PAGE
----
UsageProvides consumers with a bottom-line number to compare different loan or investment products.Provides a more accurate picture of the true cost of borrowing or potential return on an investment.
Fees and CostsIncludes all fees and costs associated with the loan or investment.Includes all fees and costs associated with the loan or investment.
Actual AmountThe actual amount paid or earned may be higher than the advertised APR due to compounding.The actual amount paid or earned may be higher than the advertised APY due to fees or other factors.
Calculation MethodCalculated by multiplying the periodic rate by the number of periods in a year.Calculated by taking into account the interest earned on the principal and interest earned on the interest.
Comparison UseUsed to compare loan products and credit cards.Used to compare savings accounts and investment products.

Note: This table is a general overview of the differences between APR and APY and may not cover every scenario or financial product. It’s important to consult with a financial advisor or lender when making financial decisions.

APR vs. APY: Which Is Better?

The Borrower’s Viewpoint

You always want to pay the lowest possible interest rate when borrowing money. However, it’s essential to understand the difference between APR and APY. APR only considers the periodic interest rate multiplied by the number of periods in a year and does not assume any compounding of interest during that time. On the other hand, APY factors in the frequency of compounding interest, providing a more accurate representation of the actual annual cost of borrowing.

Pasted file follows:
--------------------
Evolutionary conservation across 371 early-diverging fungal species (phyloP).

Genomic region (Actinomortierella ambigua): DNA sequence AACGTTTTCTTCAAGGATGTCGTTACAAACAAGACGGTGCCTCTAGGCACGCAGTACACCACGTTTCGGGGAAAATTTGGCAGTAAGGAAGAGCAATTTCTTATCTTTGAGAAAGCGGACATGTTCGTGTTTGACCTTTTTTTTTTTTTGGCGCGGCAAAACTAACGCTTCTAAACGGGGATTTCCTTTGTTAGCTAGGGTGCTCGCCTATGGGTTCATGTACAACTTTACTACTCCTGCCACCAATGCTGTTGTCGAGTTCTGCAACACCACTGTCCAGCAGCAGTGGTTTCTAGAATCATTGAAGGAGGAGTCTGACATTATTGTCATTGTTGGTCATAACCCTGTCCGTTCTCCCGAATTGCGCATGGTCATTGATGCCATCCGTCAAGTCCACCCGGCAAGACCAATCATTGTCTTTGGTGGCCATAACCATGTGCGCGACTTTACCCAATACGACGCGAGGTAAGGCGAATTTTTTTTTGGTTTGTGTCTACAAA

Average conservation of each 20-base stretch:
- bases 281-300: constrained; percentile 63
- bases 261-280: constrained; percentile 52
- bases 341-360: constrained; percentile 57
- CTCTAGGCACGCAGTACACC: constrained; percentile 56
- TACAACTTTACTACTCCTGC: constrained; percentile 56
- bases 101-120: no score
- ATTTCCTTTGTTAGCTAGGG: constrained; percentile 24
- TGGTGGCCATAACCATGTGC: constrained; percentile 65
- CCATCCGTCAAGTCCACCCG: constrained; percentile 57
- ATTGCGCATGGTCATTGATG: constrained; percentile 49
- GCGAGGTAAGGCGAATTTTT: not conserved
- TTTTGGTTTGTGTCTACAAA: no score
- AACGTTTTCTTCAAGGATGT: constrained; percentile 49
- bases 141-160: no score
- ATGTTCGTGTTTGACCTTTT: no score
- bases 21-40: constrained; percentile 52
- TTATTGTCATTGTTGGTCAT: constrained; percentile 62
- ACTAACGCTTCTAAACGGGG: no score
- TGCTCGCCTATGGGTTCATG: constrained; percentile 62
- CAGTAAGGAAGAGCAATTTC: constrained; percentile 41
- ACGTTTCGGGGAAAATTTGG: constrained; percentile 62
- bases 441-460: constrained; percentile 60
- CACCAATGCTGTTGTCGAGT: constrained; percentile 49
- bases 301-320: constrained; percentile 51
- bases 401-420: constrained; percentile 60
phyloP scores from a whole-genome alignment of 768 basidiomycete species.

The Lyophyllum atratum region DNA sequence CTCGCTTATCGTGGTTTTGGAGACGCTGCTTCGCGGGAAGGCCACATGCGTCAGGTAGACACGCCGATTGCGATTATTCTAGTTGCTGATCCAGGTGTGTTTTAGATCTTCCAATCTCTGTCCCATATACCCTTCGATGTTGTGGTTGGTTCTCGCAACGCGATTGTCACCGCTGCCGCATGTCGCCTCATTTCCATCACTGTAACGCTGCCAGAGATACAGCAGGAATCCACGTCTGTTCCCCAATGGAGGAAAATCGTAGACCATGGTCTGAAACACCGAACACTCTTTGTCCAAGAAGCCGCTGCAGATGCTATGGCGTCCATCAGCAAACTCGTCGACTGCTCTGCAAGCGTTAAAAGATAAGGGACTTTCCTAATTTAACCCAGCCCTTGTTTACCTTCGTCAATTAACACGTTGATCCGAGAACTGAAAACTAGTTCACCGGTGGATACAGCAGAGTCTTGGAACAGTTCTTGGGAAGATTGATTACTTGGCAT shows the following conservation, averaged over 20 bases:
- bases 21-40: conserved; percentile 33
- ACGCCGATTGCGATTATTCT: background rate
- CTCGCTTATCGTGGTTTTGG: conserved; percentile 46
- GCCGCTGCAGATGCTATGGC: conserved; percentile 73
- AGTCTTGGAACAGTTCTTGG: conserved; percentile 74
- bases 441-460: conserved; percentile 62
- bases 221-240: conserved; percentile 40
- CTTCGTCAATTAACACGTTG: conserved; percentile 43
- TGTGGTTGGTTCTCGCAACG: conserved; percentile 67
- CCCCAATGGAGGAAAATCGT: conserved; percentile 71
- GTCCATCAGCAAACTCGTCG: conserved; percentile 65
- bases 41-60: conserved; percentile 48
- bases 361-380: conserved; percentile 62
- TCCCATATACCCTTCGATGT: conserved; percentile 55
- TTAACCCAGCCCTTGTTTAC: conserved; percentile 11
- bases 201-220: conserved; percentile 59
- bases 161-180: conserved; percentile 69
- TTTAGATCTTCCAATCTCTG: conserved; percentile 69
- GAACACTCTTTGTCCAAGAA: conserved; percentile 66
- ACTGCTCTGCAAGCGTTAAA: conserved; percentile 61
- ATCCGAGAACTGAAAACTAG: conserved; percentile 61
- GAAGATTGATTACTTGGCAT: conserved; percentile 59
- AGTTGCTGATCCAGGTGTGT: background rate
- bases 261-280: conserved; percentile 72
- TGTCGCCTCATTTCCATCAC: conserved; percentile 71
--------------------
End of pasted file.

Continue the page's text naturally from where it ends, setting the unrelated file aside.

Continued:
Let’s say you’re in the market for a loan, and a lender offers you an APR of 5%. However, the loan compounds monthly, and when you calculate the APY, the actual annual cost of borrowing is 5.11%. As you can see, the difference may seem small, but it can add up over the life of the loan.

To understand this better, let’s look at a new table:

APR vs. What You Actually Pay

Quoted APRSemi-annualQuarterlyMonthly

As you can see, the difference between APR and APY can be significant, particularly over a longer loan term. Therefore, it’s essential to ask your lender about the compounding frequency of the loan and the APY to ensure you’re getting the best possible deal.

The Lender’s Viewpoint

Imagine you want to open a savings account with a bank. Of course, you want the bank to pay you the highest interest rate possible on your savings. But, just like you want to pay the lowest interest rate possible when you borrow money, banks want to pay the lowest interest rate possible when they lend money or invest funds.

Banks may advertise their savings account rates using a number called APY, which includes compound interest and sounds more attractive than APR, which doesn’t include compounding. However, you need to pay attention to how often the interest is compounded and compare that to other banks’ APY quotes that compound at the same rate. The compounding frequency can significantly affect how much interest your savings will earn.